Meet the Photographer: Judy Malloch
Grand Prize Winner, Amateur, 2011 "National Wildlife" Photo Contest
Judy Malloch was born and raised in Niagara Falls, Canada, and now lives in southern Florida with her husband Gary. She began photographing wildlife seven years ago.
Malloch’s photography has taken her to many of the world's most remote and beautiful wildlife hotspots, including, in the United States, Oregon’s Klamath Basin, Bosque Del Apache National Park and Refuge in southern New Mexico, Alaska's Katmai Peninsula and the Florida Everglades.
Outside the country, she has taken photographic trips to Botswana, Kenya, Panama, Costa Rica, Brazil, eastern Canada and the Island of Inagua in the Bahamas. "These trips have allowed me to capture unique behavioral images of amazing wildlife in their natural habitats," says Malloch, adding that "with photography, I combine my passion for wildlife and my passion for art."
Learn more about Judy's work and see more wildlife images by visiting www.naturestapestryjlm.com.
NWF: Why did you enter National Wildlife Federation’s Photo Contest?
Judy Malloch: I entered because of what NWF represents. The organization does so much for the preservation and conservation of animals around the world. NWF also educates the public about what is happening to our wildlife and environment. My passion is for wildlife and for capturing animals in their environment in unique behavioral situations. I felt that NWF would be a great place to present some of my images.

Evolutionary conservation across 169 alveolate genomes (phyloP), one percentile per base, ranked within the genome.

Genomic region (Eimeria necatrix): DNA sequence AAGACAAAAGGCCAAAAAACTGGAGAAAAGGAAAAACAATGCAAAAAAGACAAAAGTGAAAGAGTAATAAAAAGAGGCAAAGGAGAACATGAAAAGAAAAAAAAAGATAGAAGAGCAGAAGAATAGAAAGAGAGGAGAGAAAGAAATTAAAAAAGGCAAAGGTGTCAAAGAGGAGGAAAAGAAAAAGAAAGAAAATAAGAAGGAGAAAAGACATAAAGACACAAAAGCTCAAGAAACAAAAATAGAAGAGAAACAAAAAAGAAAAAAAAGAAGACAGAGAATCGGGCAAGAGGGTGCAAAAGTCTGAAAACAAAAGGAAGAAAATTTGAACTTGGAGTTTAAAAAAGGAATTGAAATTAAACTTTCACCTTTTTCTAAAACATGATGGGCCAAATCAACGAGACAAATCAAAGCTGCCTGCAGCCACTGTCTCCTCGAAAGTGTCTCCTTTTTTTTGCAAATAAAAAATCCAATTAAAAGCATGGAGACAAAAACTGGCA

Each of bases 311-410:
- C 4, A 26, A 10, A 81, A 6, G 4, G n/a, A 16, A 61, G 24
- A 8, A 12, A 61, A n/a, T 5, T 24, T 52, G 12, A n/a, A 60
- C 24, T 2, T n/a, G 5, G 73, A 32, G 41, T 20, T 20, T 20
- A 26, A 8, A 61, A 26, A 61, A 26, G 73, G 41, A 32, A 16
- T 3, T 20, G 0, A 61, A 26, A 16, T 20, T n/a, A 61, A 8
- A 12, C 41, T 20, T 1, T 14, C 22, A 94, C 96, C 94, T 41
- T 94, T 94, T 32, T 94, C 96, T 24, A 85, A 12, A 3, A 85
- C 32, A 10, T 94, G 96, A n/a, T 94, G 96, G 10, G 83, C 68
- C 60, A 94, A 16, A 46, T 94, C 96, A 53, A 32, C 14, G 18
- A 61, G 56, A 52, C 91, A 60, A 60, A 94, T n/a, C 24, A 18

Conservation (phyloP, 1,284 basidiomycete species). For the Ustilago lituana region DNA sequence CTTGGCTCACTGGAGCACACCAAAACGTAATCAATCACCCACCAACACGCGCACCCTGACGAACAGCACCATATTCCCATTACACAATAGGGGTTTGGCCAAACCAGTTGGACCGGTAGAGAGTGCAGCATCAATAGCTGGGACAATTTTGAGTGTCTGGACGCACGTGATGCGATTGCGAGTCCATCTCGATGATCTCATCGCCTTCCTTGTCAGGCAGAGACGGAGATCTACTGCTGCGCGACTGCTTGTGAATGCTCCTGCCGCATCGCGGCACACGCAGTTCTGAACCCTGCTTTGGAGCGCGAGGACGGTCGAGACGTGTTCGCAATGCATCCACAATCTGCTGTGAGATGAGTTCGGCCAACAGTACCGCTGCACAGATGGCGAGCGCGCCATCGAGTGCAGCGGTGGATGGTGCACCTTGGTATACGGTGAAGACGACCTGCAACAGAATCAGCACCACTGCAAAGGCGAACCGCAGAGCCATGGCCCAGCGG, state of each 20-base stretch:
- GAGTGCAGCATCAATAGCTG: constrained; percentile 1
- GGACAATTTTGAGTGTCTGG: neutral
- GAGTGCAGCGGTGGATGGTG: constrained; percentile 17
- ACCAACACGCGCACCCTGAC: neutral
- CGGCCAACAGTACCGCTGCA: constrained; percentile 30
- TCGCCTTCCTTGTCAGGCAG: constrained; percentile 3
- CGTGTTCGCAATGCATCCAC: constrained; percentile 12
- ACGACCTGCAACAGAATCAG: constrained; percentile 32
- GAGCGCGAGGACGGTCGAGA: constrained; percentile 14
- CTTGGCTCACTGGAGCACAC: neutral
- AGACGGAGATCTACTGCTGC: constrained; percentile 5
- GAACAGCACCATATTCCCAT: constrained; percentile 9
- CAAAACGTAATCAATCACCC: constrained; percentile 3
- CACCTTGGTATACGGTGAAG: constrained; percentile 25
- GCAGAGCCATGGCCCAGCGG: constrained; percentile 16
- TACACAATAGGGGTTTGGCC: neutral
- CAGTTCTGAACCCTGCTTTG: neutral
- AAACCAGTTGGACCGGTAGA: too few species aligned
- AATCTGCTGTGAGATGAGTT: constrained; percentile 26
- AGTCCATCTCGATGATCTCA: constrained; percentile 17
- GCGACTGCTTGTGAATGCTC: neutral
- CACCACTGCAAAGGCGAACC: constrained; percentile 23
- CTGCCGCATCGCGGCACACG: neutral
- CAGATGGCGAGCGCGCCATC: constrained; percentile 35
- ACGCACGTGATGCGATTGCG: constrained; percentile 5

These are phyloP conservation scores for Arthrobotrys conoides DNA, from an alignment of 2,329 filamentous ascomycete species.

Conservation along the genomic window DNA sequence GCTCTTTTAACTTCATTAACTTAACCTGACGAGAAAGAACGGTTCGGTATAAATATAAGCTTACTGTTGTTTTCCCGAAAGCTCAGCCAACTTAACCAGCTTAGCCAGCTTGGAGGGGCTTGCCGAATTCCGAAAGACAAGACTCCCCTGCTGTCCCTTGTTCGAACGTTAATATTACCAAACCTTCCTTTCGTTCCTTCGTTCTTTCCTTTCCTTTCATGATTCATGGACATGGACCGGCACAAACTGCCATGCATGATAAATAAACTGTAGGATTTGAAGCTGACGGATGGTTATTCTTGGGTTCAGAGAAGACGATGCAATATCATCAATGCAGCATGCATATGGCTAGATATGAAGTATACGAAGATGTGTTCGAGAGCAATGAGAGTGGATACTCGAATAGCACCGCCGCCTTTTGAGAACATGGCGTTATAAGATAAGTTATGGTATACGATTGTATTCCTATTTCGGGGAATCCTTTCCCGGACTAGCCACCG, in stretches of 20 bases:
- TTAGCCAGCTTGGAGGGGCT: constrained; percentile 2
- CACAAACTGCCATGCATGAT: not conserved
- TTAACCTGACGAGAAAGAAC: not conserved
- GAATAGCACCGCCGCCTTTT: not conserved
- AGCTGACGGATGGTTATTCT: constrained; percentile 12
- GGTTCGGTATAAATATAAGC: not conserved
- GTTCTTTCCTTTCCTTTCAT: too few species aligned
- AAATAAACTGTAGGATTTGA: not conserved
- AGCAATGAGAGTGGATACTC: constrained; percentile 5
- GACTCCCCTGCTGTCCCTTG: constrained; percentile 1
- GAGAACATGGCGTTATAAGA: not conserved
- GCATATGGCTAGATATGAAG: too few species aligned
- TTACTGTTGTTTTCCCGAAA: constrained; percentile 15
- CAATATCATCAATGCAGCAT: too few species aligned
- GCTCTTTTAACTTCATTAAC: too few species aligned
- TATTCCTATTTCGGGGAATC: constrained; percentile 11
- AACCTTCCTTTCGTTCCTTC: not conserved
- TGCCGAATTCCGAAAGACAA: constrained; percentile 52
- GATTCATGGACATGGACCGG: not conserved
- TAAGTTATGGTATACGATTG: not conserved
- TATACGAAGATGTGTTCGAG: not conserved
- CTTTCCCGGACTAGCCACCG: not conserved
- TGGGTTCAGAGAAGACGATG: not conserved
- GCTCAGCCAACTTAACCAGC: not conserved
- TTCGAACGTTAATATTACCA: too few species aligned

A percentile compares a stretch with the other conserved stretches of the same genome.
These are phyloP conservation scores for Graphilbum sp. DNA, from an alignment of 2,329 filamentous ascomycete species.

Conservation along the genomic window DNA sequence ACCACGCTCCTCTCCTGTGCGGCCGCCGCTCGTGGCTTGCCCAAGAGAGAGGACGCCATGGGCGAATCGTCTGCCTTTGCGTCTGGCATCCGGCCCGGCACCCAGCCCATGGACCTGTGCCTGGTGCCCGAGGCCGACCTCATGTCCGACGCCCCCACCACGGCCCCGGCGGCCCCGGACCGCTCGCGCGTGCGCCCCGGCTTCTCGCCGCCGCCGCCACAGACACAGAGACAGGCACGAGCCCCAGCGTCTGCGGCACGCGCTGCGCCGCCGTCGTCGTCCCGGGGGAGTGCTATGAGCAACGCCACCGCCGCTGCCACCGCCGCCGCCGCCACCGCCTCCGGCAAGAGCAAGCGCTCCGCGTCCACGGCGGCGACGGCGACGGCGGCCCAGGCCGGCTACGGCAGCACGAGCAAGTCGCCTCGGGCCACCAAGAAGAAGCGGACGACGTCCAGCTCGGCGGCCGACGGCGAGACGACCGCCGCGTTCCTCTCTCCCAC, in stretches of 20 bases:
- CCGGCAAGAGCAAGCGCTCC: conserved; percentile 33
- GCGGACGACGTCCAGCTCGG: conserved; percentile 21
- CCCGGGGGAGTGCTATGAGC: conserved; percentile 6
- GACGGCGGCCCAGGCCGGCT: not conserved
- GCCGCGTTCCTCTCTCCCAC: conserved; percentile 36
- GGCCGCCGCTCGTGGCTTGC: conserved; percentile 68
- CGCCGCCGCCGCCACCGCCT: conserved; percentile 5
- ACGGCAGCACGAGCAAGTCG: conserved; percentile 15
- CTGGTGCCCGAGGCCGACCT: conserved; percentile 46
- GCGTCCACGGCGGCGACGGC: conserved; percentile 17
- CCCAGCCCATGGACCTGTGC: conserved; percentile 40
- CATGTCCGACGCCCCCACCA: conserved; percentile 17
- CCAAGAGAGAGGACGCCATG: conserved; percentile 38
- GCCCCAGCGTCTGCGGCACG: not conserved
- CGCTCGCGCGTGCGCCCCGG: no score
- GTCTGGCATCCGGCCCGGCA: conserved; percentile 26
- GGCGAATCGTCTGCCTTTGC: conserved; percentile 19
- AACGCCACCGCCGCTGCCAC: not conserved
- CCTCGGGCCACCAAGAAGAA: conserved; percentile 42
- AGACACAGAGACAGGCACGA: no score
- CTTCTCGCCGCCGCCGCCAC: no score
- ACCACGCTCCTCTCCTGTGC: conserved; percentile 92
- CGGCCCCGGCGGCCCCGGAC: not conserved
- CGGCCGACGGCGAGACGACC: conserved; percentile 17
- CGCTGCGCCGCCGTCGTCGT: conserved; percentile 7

NWF: Can you describe briefly the circumstances behind the making of your contest-winning photograph?
Tri-colored heron, Boynton Beach, Florida
JM: It was late in the day when the sun was beginning to set. The light at that time of day is so warm and beautiful, creating a good opportunity to capture an image. The water at Green Cay (wetlands in Boynton Beach, Florida) was calm, just like glass, which presented the perfect moment for a shot. Right then, a tri-colored heron flew in, and knowing how beautiful they are when they fish, I waited, hoping it would begin its awesome fishing dance — and it did. Needless to say, I was thrilled that I could capture a few images before the sun went down.
Red-eyed tree frogs, LaSelva, Costa Rica
NWF: Do you think that photography can promote wildlife conservation? If so, how?
JM: The saying is true: A picture is worth a thousand words. Photography most certainly can promote wildlife conservation, both by capturing the beauty of wildlife and wildlife habitat as well as threats to their survival.
If people learn to appreciate their natural surroundings and the animals living within them, they will start to become more concerned and fight for their preservation.
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